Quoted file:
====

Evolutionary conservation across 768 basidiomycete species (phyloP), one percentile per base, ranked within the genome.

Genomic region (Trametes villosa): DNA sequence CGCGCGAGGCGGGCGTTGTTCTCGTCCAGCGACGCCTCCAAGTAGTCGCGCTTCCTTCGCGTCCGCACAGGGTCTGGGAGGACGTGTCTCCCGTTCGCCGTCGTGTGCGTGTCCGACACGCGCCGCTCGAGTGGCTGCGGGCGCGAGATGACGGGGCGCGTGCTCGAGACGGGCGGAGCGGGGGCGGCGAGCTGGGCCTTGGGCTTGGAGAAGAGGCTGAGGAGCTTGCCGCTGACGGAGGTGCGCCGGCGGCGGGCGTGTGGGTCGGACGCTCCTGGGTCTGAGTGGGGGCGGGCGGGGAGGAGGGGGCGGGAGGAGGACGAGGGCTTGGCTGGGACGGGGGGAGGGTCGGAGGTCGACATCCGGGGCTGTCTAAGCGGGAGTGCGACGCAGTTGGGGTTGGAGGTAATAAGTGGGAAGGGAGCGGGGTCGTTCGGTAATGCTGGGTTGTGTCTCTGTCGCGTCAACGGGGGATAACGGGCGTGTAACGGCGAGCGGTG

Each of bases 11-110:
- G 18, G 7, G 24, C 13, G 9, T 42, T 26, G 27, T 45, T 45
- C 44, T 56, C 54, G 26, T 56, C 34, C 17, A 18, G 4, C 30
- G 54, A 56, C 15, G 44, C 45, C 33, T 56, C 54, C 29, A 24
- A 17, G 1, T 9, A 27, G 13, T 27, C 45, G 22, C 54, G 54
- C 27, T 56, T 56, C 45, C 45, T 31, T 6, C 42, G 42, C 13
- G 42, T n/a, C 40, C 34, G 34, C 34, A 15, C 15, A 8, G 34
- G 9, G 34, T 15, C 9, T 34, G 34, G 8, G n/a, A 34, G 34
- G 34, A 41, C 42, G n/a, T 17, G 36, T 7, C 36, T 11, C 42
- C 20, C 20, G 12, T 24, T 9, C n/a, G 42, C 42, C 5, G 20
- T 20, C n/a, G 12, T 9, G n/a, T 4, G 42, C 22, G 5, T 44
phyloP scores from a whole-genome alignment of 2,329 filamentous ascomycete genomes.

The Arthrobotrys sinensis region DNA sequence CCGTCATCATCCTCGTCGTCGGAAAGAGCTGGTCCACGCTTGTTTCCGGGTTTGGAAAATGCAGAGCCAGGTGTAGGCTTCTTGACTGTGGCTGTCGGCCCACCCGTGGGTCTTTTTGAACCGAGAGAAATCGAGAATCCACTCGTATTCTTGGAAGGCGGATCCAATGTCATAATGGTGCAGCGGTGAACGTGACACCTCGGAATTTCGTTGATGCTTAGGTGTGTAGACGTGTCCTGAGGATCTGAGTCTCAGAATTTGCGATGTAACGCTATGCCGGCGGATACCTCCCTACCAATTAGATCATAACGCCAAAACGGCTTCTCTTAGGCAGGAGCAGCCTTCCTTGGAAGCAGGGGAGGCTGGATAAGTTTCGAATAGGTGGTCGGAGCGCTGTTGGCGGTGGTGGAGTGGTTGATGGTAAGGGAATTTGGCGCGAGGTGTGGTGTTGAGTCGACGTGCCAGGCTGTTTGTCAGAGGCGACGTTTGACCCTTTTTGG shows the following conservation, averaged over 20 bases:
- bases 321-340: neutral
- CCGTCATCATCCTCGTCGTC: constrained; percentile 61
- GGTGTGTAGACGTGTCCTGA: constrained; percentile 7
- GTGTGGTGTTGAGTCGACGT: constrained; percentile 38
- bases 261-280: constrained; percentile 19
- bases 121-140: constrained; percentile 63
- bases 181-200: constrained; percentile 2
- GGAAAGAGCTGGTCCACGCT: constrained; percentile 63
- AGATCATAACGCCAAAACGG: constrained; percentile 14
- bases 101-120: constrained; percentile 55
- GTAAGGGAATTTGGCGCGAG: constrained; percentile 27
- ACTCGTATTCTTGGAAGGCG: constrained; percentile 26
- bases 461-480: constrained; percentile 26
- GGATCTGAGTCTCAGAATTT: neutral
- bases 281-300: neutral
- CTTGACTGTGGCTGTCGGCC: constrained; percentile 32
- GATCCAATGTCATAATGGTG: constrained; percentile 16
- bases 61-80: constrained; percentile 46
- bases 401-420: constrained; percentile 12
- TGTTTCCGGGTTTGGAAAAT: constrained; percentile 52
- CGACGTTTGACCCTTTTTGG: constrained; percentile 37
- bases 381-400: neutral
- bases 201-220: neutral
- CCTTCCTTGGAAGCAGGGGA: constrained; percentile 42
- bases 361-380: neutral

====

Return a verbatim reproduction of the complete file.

Evolutionary conservation across 768 basidiomycete species (phyloP), one percentile per base, ranked within the genome.

Genomic region (Trametes villosa): DNA sequence CGCGCGAGGCGGGCGTTGTTCTCGTCCAGCGACGCCTCCAAGTAGTCGCGCTTCCTTCGCGTCCGCACAGGGTCTGGGAGGACGTGTCTCCCGTTCGCCGTCGTGTGCGTGTCCGACACGCGCCGCTCGAGTGGCTGCGGGCGCGAGATGACGGGGCGCGTGCTCGAGACGGGCGGAGCGGGGGCGGCGAGCTGGGCCTTGGGCTTGGAGAAGAGGCTGAGGAGCTTGCCGCTGACGGAGGTGCGCCGGCGGCGGGCGTGTGGGTCGGACGCTCCTGGGTCTGAGTGGGGGCGGGCGGGGAGGAGGGGGCGGGAGGAGGACGAGGGCTTGGCTGGGACGGGGGGAGGGTCGGAGGTCGACATCCGGGGCTGTCTAAGCGGGAGTGCGACGCAGTTGGGGTTGGAGGTAATAAGTGGGAAGGGAGCGGGGTCGTTCGGTAATGCTGGGTTGTGTCTCTGTCGCGTCAACGGGGGATAACGGGCGTGTAACGGCGAGCGGTG

Each of bases 11-110:
- G 18, G 7, G 24, C 13, G 9, T 42, T 26, G 27, T 45, T 45
- C 44, T 56, C 54, G 26, T 56, C 34, C 17, A 18, G 4, C 30
- G 54, A 56, C 15, G 44, C 45, C 33, T 56, C 54, C 29, A 24
- A 17, G 1, T 9, A 27, G 13, T 27, C 45, G 22, C 54, G 54
- C 27, T 56, T 56, C 45, C 45, T 31, T 6, C 42, G 42, C 13
- G 42, T n/a, C 40, C 34, G 34, C 34, A 15, C 15, A 8, G 34
- G 9, G 34, T 15, C 9, T 34, G 34, G 8, G n/a, A 34, G 34
- G 34, A 41, C 42, G n/a, T 17, G 36, T 7, C 36, T 11, C 42
- C 20, C 20, G 12, T 24, T 9, C n/a, G 42, C 42, C 5, G 20
- T 20, C n/a, G 12, T 9, G n/a, T 4, G 42, C 22, G 5, T 44
phyloP scores from a whole-genome alignment of 2,329 filamentous ascomycete genomes.

The Arthrobotrys sinensis region DNA sequence CCGTCATCATCCTCGTCGTCGGAAAGAGCTGGTCCACGCTTGTTTCCGGGTTTGGAAAATGCAGAGCCAGGTGTAGGCTTCTTGACTGTGGCTGTCGGCCCACCCGTGGGTCTTTTTGAACCGAGAGAAATCGAGAATCCACTCGTATTCTTGGAAGGCGGATCCAATGTCATAATGGTGCAGCGGTGAACGTGACACCTCGGAATTTCGTTGATGCTTAGGTGTGTAGACGTGTCCTGAGGATCTGAGTCTCAGAATTTGCGATGTAACGCTATGCCGGCGGATACCTCCCTACCAATTAGATCATAACGCCAAAACGGCTTCTCTTAGGCAGGAGCAGCCTTCCTTGGAAGCAGGGGAGGCTGGATAAGTTTCGAATAGGTGGTCGGAGCGCTGTTGGCGGTGGTGGAGTGGTTGATGGTAAGGGAATTTGGCGCGAGGTGTGGTGTTGAGTCGACGTGCCAGGCTGTTTGTCAGAGGCGACGTTTGACCCTTTTTGG shows the following conservation, averaged over 20 bases:
- bases 321-340: neutral
- CCGTCATCATCCTCGTCGTC: constrained; percentile 61
- GGTGTGTAGACGTGTCCTGA: constrained; percentile 7
- GTGTGGTGTTGAGTCGACGT: constrained; percentile 38
- bases 261-280: constrained; percentile 19
- bases 121-140: constrained; percentile 63
- bases 181-200: constrained; percentile 2
- GGAAAGAGCTGGTCCACGCT: constrained; percentile 63
- AGATCATAACGCCAAAACGG: constrained; percentile 14
- bases 101-120: constrained; percentile 55
- GTAAGGGAATTTGGCGCGAG: constrained; percentile 27
- ACTCGTATTCTTGGAAGGCG: constrained; percentile 26
- bases 461-480: constrained; percentile 26
- GGATCTGAGTCTCAGAATTT: neutral
- bases 281-300: neutral
- CTTGACTGTGGCTGTCGGCC: constrained; percentile 32
- GATCCAATGTCATAATGGTG: constrained; percentile 16
- bases 61-80: constrained; percentile 46
- bases 401-420: constrained; percentile 12
- TGTTTCCGGGTTTGGAAAAT: constrained; percentile 52
- CGACGTTTGACCCTTTTTGG: constrained; percentile 37
- bases 381-400: neutral
- bases 201-220: neutral
- CCTTCCTTGGAAGCAGGGGA: constrained; percentile 42
- bases 361-380: neutral